SolarFuel’s process uses excess renewable energy generated as a result of Germany’s push to reduce greenhouse-gas emissions. There’s now so much renewable energy in Germany that supply sometimes exceeds demand—such as when the wind is blowing late at night. That power could be cheap enough to make methane from water and carbon dioxide, even though the process for doing so is inefficient.

SolarFuel says its approach may be a solution to one of the biggest challenges with renewable energy—its variability. Methane, which can be stored in existing natural-gas storage facilities, provides a convenient, long-term option for storing the energy.

To make the methane, SolarFuel combines two existing technologies. One is electrolysis, which splits water to produce hydrogen and oxygen. The other is methanation, which combines hydrogen with carbon from carbon dioxide to make methane. The company says its innovation lies in the way it’s combined the two processes.

SolarFuel’s chief customer officer, Stephan Rieke, says that the amount of excess renewable energy in Germany grew, in two years, from 150 gigawatt-hours per year to 1,000 gigawatt-hours per year. “That’s electricity that we could use for nothing,” he says. The amount is expected to continue to grow as Germany pursues ambitious goals to cut greenhouse-gas emissions 80 percent by 2050 using largely renewable energy (see “The Great German Energy Experiment”).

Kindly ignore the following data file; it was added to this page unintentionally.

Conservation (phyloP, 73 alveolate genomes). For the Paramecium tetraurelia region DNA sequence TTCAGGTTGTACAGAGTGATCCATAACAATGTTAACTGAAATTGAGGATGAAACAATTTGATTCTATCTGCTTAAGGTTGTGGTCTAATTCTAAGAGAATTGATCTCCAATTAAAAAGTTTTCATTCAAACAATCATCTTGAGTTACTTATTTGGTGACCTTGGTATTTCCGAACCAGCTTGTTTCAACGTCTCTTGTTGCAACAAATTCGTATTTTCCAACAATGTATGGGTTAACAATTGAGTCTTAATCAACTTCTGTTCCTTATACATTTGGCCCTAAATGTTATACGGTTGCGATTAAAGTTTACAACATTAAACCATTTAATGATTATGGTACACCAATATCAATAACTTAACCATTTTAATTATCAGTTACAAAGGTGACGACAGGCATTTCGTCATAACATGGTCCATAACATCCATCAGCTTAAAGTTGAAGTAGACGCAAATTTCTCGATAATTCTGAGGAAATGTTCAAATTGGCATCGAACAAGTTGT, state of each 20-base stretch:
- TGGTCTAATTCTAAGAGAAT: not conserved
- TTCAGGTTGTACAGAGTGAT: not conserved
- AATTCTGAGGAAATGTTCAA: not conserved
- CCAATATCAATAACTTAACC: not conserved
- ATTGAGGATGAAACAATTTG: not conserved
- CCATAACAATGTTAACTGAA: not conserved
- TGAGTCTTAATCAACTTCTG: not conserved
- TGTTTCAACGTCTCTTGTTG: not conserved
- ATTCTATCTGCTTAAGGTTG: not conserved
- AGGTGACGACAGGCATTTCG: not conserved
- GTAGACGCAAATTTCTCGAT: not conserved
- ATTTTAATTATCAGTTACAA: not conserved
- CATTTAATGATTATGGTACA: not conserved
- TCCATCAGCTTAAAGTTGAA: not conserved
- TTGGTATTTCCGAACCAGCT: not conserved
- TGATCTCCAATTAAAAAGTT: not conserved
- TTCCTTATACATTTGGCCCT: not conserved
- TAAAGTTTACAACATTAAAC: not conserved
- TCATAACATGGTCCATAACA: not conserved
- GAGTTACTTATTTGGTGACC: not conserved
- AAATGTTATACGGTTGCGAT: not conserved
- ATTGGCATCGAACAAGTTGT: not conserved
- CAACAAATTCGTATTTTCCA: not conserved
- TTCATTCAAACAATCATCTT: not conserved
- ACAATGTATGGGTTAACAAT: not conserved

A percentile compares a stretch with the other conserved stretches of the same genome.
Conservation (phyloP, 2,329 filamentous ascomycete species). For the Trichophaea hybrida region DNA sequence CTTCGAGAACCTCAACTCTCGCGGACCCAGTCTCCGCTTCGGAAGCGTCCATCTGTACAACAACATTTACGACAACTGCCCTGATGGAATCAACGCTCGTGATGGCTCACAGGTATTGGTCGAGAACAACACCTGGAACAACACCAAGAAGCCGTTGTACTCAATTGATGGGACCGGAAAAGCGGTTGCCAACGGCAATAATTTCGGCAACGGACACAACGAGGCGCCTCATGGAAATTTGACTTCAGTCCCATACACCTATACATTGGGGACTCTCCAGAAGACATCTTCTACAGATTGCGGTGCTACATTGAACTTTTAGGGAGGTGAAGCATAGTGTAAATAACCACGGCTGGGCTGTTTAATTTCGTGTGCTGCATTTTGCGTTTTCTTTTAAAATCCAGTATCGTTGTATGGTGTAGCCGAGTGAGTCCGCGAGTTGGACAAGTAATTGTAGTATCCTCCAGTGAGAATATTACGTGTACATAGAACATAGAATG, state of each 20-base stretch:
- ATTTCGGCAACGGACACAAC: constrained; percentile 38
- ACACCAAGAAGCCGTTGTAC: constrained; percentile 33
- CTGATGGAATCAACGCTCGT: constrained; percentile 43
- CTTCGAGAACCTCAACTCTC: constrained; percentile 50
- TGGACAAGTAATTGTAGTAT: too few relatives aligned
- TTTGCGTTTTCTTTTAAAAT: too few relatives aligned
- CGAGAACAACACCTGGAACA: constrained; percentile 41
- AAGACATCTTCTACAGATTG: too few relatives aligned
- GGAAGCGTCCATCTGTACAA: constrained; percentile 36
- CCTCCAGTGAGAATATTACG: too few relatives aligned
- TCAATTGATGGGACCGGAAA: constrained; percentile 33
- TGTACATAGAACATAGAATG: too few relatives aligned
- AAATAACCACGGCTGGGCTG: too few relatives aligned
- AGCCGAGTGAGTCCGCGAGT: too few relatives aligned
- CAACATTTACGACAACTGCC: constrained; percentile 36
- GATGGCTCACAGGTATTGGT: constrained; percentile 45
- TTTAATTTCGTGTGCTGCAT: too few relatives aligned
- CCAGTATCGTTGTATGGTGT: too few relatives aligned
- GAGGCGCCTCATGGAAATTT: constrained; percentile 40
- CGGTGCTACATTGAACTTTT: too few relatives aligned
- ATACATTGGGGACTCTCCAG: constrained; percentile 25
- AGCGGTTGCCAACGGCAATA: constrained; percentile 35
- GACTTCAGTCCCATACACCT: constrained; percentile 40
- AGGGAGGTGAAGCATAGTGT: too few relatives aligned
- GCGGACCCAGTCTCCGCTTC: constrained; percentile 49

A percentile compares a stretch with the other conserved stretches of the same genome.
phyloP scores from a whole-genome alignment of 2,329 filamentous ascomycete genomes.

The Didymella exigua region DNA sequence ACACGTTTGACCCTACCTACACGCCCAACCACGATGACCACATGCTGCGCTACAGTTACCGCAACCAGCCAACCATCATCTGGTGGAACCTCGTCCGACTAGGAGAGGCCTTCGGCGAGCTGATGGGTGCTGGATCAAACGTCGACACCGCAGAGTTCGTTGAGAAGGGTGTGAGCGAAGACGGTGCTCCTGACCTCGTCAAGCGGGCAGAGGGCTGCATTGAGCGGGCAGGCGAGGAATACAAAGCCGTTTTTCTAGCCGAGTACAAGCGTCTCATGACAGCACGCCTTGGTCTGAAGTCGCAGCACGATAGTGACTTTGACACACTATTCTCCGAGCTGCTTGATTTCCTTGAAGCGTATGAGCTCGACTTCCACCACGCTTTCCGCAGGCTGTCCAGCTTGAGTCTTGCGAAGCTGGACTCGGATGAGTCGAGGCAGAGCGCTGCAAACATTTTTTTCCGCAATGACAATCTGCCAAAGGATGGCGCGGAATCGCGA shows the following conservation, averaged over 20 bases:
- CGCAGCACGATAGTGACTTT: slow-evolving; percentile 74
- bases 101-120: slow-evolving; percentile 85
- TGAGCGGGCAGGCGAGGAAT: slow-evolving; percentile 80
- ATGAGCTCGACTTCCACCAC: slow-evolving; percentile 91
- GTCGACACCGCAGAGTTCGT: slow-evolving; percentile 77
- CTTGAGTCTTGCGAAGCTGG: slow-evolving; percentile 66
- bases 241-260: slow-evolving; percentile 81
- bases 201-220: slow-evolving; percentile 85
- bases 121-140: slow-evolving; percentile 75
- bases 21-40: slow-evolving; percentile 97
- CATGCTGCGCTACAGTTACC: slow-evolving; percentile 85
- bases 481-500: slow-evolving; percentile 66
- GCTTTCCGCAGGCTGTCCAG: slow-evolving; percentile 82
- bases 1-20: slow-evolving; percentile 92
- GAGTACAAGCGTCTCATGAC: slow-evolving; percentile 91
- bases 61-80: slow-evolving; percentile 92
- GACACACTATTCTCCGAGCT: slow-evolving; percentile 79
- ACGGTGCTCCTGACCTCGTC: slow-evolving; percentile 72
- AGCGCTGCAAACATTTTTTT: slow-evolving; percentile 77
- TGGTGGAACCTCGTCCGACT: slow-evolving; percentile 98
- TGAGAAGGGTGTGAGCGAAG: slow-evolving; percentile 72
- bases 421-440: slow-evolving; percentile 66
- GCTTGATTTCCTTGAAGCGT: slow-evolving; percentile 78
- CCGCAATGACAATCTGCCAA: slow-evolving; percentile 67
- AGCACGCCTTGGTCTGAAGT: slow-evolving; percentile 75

SolarFuel can’t compete directly with the wholesale price of natural gas. But it hopes to compete with biogas—methane produced from organic sources—a relatively large industry in Germany. It may also compete with retail natural-gas prices by building its plants close to consumers.

The uses of the technology outside of Germany—with its excess supply of cheap renewable energy—will be limited. The company is in talks with mining companies in Chile that currently get power from expensive diesel generation—its system could help such operations cut costs. The technology might also be attractive for rural communities without grid power (see “How Solar-Based Microgrids Could Bring Power to Millions”).

One major drawback of the process is its inefficiency. Its small-scale demonstration systems are only 40 percent efficient at converting electricity to methane. It hopes to improve that to 60 percent efficient in its commercial plants. Even then, when factoring in the losses from burning methane to generate electricity again, the overall process is at best 30 percent efficient. SolarFuel hopes to recoup much of that lost energy by using it for steam, but doing that is limited by the demand for steam and the infrastructure for distributing it.